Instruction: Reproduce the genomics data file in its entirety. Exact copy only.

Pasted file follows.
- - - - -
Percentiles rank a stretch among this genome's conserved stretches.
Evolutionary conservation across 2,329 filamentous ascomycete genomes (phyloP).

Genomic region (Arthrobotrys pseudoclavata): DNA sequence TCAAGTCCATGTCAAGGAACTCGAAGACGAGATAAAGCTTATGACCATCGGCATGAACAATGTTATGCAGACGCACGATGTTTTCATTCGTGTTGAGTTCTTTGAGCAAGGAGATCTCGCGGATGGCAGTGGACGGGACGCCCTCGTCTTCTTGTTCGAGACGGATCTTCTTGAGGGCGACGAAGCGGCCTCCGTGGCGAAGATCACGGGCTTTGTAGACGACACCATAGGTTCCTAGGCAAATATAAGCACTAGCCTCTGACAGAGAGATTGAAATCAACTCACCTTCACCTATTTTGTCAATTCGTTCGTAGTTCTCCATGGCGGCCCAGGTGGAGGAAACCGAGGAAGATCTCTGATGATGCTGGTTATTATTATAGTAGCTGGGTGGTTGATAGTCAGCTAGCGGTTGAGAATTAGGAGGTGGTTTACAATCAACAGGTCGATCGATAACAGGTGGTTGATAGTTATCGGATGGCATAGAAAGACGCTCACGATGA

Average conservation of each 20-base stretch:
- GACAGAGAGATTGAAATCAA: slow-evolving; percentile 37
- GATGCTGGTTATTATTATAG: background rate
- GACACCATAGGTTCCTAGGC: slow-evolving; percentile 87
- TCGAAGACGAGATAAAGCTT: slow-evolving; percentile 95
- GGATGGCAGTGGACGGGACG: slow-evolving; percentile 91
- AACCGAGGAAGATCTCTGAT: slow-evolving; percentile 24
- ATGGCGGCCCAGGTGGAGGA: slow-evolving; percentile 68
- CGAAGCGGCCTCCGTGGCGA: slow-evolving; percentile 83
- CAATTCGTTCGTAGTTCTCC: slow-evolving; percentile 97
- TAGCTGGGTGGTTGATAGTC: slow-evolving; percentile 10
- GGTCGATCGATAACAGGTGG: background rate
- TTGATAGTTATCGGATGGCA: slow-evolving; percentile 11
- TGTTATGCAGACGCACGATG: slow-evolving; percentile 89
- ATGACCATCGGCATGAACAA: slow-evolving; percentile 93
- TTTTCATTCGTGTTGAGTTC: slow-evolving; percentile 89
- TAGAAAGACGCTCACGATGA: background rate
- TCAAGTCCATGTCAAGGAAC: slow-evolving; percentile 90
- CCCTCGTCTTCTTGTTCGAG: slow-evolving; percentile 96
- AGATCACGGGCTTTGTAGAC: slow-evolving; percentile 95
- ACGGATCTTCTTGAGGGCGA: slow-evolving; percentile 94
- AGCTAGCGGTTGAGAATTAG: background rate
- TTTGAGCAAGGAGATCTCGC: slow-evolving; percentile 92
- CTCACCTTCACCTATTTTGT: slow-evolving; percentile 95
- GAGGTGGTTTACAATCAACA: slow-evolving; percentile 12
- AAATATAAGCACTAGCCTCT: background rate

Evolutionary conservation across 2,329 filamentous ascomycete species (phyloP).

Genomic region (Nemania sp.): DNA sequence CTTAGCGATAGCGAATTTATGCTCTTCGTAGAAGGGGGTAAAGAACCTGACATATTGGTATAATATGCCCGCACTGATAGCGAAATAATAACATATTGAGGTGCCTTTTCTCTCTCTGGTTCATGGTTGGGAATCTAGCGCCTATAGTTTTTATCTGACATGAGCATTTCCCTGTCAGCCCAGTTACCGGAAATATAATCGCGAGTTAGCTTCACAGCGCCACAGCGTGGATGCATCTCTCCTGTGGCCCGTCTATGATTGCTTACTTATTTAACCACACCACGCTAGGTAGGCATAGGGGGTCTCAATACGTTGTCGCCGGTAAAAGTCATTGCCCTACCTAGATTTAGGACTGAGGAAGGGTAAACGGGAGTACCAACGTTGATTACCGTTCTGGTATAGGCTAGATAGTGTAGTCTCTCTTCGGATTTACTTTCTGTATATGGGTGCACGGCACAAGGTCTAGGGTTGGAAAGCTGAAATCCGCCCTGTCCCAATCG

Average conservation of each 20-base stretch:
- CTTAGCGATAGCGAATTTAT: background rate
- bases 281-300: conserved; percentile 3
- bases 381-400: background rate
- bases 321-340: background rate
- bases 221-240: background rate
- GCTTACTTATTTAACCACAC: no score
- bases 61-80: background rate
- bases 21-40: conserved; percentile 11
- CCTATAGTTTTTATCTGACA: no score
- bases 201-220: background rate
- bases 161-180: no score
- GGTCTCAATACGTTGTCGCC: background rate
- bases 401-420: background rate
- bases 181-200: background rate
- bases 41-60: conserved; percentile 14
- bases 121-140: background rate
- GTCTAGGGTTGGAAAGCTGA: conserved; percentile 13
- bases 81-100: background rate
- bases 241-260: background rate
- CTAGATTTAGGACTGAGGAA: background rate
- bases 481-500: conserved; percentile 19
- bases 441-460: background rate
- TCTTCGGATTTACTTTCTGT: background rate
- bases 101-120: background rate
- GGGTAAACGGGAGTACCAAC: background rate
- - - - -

Percentiles rank a stretch among this genome's conserved stretches.
Evolutionary conservation across 2,329 filamentous ascomycete genomes (phyloP).

Genomic region (Arthrobotrys pseudoclavata): DNA sequence TCAAGTCCATGTCAAGGAACTCGAAGACGAGATAAAGCTTATGACCATCGGCATGAACAATGTTATGCAGACGCACGATGTTTTCATTCGTGTTGAGTTCTTTGAGCAAGGAGATCTCGCGGATGGCAGTGGACGGGACGCCCTCGTCTTCTTGTTCGAGACGGATCTTCTTGAGGGCGACGAAGCGGCCTCCGTGGCGAAGATCACGGGCTTTGTAGACGACACCATAGGTTCCTAGGCAAATATAAGCACTAGCCTCTGACAGAGAGATTGAAATCAACTCACCTTCACCTATTTTGTCAATTCGTTCGTAGTTCTCCATGGCGGCCCAGGTGGAGGAAACCGAGGAAGATCTCTGATGATGCTGGTTATTATTATAGTAGCTGGGTGGTTGATAGTCAGCTAGCGGTTGAGAATTAGGAGGTGGTTTACAATCAACAGGTCGATCGATAACAGGTGGTTGATAGTTATCGGATGGCATAGAAAGACGCTCACGATGA

Average conservation of each 20-base stretch:
- GACAGAGAGATTGAAATCAA: slow-evolving; percentile 37
- GATGCTGGTTATTATTATAG: background rate
- GACACCATAGGTTCCTAGGC: slow-evolving; percentile 87
- TCGAAGACGAGATAAAGCTT: slow-evolving; percentile 95
- GGATGGCAGTGGACGGGACG: slow-evolving; percentile 91
- AACCGAGGAAGATCTCTGAT: slow-evolving; percentile 24
- ATGGCGGCCCAGGTGGAGGA: slow-evolving; percentile 68
- CGAAGCGGCCTCCGTGGCGA: slow-evolving; percentile 83
- CAATTCGTTCGTAGTTCTCC: slow-evolving; percentile 97
- TAGCTGGGTGGTTGATAGTC: slow-evolving; percentile 10
- GGTCGATCGATAACAGGTGG: background rate
- TTGATAGTTATCGGATGGCA: slow-evolving; percentile 11
- TGTTATGCAGACGCACGATG: slow-evolving; percentile 89
- ATGACCATCGGCATGAACAA: slow-evolving; percentile 93
- TTTTCATTCGTGTTGAGTTC: slow-evolving; percentile 89
- TAGAAAGACGCTCACGATGA: background rate
- TCAAGTCCATGTCAAGGAAC: slow-evolving; percentile 90
- CCCTCGTCTTCTTGTTCGAG: slow-evolving; percentile 96
- AGATCACGGGCTTTGTAGAC: slow-evolving; percentile 95
- ACGGATCTTCTTGAGGGCGA: slow-evolving; percentile 94
- AGCTAGCGGTTGAGAATTAG: background rate
- TTTGAGCAAGGAGATCTCGC: slow-evolving; percentile 92
- CTCACCTTCACCTATTTTGT: slow-evolving; percentile 95
- GAGGTGGTTTACAATCAACA: slow-evolving; percentile 12
- AAATATAAGCACTAGCCTCT: background rate

Evolutionary conservation across 2,329 filamentous ascomycete species (phyloP).

Genomic region (Nemania sp.): DNA sequence CTTAGCGATAGCGAATTTATGCTCTTCGTAGAAGGGGGTAAAGAACCTGACATATTGGTATAATATGCCCGCACTGATAGCGAAATAATAACATATTGAGGTGCCTTTTCTCTCTCTGGTTCATGGTTGGGAATCTAGCGCCTATAGTTTTTATCTGACATGAGCATTTCCCTGTCAGCCCAGTTACCGGAAATATAATCGCGAGTTAGCTTCACAGCGCCACAGCGTGGATGCATCTCTCCTGTGGCCCGTCTATGATTGCTTACTTATTTAACCACACCACGCTAGGTAGGCATAGGGGGTCTCAATACGTTGTCGCCGGTAAAAGTCATTGCCCTACCTAGATTTAGGACTGAGGAAGGGTAAACGGGAGTACCAACGTTGATTACCGTTCTGGTATAGGCTAGATAGTGTAGTCTCTCTTCGGATTTACTTTCTGTATATGGGTGCACGGCACAAGGTCTAGGGTTGGAAAGCTGAAATCCGCCCTGTCCCAATCG

Average conservation of each 20-base stretch:
- CTTAGCGATAGCGAATTTAT: background rate
- bases 281-300: conserved; percentile 3
- bases 381-400: background rate
- bases 321-340: background rate
- bases 221-240: background rate
- GCTTACTTATTTAACCACAC: no score
- bases 61-80: background rate
- bases 21-40: conserved; percentile 11
- CCTATAGTTTTTATCTGACA: no score
- bases 201-220: background rate
- bases 161-180: no score
- GGTCTCAATACGTTGTCGCC: background rate
- bases 401-420: background rate
- bases 181-200: background rate
- bases 41-60: conserved; percentile 14
- bases 121-140: background rate
- GTCTAGGGTTGGAAAGCTGA: conserved; percentile 13
- bases 81-100: background rate
- bases 241-260: background rate
- CTAGATTTAGGACTGAGGAA: background rate
- bases 481-500: conserved; percentile 19
- bases 441-460: background rate
- TCTTCGGATTTACTTTCTGT: background rate
- bases 101-120: background rate
- GGGTAAACGGGAGTACCAAC: background rate